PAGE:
Solution: Get separate written approval from the relevant songwriters, publishers, recording artists and record labels before using any music that is protected by copyright in your audio-visual production.

More information:

Incorporating music into any type of video content such as a political advertisement for TV or online or vlog post on social media is commonly referred to as “synchronisation” and is a type of reproduction of the musical work and sound recording, which is an exclusive right of the respective copyright owners.

Before music can be “synchronised” into video content, permission must be obtained from the owners of the synchronisation rights for the musical work (usually the publisher or songwriter) and sound recording of that music (usually the record label).

OneMusic Australia cannot provide permission for synchronisation but can assist with identifying the relevant rightsholders to approach for permission. You can lodge a query with APRA AMCOS by completing a Research Form at: www.apraamcos.com.au/music-licences/select-a-licence/find-a-copyright-owner

Social Media Takedown Rights:

All prominent social media platforms contain a “takedown” facility which allows for a copyright owner to remove from the platform, content containing infringing musical works or sound recordings. On some social media platforms, a high number of takedown requests directed to the same account can result in that account being suspended from the platform.

Rightsholders actively monitor social media platforms for content that infringes their copyright and most social media platforms contain terms of use prohibiting users from uploading content which incorporates third party copyright material without permission.

Changing Lyrics:

Lyric changes should also be pre-cleared with the publisher (or songwriter/s where there is no publisher) prior to performing live or making recordings of the music with substituted lyrics.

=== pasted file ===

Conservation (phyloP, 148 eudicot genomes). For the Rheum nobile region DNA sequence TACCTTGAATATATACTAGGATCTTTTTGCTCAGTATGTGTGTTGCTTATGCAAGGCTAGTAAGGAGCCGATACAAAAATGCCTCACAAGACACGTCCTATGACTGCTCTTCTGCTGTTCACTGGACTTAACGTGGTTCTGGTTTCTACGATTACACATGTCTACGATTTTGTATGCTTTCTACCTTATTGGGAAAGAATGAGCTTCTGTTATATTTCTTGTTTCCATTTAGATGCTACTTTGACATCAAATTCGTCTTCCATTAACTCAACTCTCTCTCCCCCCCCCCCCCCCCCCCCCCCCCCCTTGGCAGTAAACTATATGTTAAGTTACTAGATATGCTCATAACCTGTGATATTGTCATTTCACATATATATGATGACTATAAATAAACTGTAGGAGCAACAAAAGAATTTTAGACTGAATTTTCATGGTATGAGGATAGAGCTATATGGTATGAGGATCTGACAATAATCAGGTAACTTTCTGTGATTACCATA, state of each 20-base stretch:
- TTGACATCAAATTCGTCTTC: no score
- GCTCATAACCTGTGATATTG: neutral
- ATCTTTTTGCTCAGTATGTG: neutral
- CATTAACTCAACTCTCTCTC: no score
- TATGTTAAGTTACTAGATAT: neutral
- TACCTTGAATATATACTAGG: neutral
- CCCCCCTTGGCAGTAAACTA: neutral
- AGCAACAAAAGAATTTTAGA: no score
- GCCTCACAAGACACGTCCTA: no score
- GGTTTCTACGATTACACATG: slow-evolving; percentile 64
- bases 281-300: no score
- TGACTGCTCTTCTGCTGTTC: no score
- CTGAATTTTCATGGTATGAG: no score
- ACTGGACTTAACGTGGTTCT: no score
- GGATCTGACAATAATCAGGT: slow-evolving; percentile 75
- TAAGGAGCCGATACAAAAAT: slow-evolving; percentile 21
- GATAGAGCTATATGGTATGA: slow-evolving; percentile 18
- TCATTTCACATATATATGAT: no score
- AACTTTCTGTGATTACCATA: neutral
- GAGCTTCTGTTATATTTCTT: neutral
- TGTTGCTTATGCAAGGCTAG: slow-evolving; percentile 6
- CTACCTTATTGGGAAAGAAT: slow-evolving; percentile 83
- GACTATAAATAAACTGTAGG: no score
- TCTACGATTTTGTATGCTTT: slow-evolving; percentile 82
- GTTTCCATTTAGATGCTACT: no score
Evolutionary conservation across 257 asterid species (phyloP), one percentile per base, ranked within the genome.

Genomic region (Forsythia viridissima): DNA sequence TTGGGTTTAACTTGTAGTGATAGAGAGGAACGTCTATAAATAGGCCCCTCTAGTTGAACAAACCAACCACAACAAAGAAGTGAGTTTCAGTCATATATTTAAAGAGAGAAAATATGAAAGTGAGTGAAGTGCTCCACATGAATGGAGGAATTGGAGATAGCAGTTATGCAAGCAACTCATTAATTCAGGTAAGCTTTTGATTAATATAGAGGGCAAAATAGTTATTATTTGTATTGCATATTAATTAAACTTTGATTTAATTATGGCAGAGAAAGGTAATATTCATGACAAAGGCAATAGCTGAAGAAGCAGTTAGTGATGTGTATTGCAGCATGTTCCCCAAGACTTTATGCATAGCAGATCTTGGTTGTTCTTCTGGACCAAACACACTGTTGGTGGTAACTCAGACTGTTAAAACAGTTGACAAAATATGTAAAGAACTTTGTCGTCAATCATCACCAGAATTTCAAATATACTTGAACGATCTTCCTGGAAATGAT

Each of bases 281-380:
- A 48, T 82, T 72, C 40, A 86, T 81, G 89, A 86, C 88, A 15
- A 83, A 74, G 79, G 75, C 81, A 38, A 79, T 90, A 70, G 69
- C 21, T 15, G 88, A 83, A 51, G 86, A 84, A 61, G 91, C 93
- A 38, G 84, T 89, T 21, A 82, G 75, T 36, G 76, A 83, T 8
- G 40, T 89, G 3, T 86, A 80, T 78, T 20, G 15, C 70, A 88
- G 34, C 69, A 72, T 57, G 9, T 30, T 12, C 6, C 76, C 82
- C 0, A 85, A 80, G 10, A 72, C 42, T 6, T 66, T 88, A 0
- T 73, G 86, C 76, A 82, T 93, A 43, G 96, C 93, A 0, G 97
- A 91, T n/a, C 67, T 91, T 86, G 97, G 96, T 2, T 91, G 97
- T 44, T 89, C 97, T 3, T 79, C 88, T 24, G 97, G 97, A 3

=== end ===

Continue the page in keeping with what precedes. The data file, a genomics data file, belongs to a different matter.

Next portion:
Without that additional permission, performing or releasing recordings of music for political purposes with changed lyrics risks being an unlicensed and infringing public performance of the musical work. Unauthorised lyric changes can also raise “moral rights” issues, covered above.

Public performance licences granted by OneMusic Australia specifically exclude performances of APRA musical works where lyrics have been substituted or changed.

Copyright and moral rights issues aside, being called out for unapproved lyric changes to well-loved songs can often result in negative media coverage and community backlash.

Did you know? In 2014, a publisher based in the United States successfully sued a political party in New Zealand for copyright infringement after the party used music in their electoral campaign that was substantially similar to a song released by a well-known US-based rapper.

2.      “Passing Off” Risk

Using an artist’s music in political advertising, campaign materials and other video content without permission raises the same “passing off” risks previously for political events. For most commercially released music, approach the relevant publishers and record labels to discuss the necessary approvals.

Tips on permission and managing risk

  • Act early – requesting permission can take time as different rightsholders and stakeholders may need to be approached for different types permission for music use. Each may operate with different
  • Seek permission no matter how much of the song is planned to be
  • Permission is granted at the discretion of the rightsholder – they are under no obligations to grant permission, so have alternative music choices ready if permission is
  • APRA AMCOS can assist with identifying rightsholders for musical works and PPCA may be able to assist with identifying rightsholders for sound
  • Keep records of any approvals, licences and clearances you
  • Ensure the necessary approvals have been obtained before using music for political purposes reduces the risk of being called out by creators on social media and the negative publicity that often

Did you know? In 2019, the Australian publisher representing a well-known rock song from the United States sued a political party that used a re-recorded version ofthat song with the lyrics changed to promote their political message in advertising and on social media. The case is currently in the Australian courts.